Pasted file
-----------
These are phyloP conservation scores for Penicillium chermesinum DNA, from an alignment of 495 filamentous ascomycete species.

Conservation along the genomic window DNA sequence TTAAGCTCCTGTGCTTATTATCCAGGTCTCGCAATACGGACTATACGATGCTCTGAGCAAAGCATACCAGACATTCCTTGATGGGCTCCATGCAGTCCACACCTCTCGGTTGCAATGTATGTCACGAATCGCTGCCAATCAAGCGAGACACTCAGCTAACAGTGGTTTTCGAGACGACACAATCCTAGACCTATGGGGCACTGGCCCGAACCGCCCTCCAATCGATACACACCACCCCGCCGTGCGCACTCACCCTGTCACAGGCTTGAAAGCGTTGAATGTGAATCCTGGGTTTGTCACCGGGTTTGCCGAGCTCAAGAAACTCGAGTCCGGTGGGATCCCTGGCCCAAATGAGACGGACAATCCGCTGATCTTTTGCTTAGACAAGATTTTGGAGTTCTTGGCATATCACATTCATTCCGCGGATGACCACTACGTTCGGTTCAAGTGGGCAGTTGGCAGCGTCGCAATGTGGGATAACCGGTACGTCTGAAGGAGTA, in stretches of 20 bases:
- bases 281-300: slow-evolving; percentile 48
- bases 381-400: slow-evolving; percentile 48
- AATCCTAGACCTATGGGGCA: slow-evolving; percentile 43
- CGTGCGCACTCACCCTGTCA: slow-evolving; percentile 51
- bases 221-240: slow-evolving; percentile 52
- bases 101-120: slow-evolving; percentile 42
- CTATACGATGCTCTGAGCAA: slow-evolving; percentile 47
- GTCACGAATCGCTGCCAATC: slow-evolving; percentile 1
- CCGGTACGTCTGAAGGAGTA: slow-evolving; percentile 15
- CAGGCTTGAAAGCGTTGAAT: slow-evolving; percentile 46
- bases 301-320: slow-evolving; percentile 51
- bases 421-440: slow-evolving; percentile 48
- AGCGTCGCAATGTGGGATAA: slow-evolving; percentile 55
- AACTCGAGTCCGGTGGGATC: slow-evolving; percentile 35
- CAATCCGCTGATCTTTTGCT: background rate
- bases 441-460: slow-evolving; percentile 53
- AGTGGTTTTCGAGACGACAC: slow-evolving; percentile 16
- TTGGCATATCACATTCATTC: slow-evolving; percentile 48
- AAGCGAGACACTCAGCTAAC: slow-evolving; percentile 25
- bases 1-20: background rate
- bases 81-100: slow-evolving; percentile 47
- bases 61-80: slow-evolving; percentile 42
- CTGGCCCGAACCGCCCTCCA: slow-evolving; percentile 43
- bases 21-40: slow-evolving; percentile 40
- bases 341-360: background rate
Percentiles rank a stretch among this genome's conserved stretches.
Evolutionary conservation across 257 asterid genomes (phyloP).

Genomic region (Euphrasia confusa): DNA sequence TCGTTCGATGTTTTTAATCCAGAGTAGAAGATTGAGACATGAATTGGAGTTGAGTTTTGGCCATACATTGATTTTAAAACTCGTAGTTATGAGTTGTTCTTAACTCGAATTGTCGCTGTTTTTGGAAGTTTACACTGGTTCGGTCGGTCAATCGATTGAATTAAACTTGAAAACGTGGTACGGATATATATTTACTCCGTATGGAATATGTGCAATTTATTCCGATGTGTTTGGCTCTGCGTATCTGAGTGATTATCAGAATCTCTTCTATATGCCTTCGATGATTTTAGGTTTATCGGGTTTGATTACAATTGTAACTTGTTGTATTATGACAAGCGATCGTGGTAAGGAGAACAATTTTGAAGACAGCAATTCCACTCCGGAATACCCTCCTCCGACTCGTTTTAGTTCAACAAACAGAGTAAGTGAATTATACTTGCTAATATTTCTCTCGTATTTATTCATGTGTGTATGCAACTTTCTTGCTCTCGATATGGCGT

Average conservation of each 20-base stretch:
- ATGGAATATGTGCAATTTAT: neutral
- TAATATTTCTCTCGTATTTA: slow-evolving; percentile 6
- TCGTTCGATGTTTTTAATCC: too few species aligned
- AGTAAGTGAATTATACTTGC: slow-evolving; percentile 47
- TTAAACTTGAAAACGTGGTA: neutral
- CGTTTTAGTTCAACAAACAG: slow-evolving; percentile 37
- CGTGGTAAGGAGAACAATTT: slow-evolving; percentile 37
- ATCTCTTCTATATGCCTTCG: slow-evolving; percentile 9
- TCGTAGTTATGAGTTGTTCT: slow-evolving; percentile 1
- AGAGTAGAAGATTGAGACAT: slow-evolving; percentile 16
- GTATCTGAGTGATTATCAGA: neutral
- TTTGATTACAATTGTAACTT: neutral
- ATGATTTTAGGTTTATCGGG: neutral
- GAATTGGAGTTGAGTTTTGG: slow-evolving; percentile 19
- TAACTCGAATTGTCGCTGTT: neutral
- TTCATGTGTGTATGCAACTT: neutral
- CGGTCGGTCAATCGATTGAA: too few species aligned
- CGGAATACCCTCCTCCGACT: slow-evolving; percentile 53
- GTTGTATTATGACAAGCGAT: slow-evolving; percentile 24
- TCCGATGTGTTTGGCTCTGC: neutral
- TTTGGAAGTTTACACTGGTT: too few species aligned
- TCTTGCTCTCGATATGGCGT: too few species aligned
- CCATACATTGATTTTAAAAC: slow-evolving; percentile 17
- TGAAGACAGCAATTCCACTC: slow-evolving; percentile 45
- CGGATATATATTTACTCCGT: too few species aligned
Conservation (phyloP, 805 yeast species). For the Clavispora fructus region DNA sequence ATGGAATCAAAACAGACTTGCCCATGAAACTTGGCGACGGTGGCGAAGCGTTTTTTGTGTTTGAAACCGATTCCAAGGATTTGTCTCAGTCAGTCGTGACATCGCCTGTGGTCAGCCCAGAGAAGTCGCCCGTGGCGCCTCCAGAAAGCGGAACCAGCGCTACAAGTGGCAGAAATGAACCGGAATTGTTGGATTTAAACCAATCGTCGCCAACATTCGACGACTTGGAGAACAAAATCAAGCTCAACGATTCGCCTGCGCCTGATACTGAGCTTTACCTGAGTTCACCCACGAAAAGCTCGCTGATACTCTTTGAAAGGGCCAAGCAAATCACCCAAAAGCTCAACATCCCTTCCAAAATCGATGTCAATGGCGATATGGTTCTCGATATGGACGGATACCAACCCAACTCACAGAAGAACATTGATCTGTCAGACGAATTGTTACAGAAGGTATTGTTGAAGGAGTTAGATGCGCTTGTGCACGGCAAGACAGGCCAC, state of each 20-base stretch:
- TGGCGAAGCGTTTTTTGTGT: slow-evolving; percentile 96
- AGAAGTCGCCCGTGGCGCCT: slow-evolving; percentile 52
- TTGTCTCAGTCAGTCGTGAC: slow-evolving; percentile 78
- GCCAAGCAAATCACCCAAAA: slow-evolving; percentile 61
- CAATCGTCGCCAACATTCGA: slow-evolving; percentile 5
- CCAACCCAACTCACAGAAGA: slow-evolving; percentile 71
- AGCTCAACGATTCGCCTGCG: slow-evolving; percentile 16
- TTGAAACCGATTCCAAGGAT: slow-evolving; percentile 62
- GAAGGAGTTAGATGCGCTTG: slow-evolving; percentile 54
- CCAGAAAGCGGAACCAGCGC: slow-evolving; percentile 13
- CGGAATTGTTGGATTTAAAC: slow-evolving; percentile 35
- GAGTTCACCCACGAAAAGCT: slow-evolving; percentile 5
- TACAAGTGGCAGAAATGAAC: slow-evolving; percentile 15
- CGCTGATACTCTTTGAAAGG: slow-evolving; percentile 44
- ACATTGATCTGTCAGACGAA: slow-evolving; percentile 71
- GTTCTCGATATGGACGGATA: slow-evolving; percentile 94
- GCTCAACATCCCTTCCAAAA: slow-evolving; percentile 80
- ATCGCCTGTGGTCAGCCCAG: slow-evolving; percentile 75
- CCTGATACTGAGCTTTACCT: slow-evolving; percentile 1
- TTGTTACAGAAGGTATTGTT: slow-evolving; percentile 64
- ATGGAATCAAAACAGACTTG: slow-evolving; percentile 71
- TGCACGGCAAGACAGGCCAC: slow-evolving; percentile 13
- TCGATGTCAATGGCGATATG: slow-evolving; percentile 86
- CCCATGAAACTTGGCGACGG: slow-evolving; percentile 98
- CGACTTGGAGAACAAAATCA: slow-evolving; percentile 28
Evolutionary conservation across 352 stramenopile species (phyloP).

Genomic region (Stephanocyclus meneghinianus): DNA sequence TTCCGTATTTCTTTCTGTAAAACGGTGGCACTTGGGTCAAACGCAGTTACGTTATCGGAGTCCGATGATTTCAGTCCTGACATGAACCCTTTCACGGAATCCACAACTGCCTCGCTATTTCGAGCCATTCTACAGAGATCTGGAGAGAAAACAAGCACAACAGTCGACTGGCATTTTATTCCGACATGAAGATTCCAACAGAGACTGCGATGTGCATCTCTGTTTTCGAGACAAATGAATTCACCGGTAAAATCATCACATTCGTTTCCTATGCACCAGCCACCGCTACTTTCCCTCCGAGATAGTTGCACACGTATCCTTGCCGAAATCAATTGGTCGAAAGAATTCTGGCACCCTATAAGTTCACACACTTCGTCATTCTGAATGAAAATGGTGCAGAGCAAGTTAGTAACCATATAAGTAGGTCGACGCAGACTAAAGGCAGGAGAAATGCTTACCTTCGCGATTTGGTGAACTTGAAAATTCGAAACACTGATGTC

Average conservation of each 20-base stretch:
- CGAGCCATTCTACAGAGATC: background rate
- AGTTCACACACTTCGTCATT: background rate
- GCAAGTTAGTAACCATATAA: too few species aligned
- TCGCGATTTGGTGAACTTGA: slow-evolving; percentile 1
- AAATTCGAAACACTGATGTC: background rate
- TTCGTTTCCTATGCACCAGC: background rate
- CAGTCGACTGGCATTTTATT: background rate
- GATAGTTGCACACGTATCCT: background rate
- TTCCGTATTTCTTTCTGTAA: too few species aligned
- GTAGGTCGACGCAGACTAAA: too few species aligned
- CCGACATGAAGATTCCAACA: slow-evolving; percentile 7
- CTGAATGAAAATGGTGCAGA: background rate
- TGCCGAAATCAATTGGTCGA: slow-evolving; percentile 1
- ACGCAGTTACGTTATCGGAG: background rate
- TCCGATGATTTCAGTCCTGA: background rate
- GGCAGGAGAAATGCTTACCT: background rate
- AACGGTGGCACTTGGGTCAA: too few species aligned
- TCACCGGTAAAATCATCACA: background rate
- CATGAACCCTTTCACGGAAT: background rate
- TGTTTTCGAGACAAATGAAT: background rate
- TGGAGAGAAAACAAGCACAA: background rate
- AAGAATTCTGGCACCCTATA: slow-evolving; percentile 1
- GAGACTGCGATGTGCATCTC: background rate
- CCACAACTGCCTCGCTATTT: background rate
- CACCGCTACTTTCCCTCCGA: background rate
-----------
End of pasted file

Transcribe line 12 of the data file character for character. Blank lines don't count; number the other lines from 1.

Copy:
- CAGGCTTGAAAGCGTTGAAT: slow-evolving; percentile 46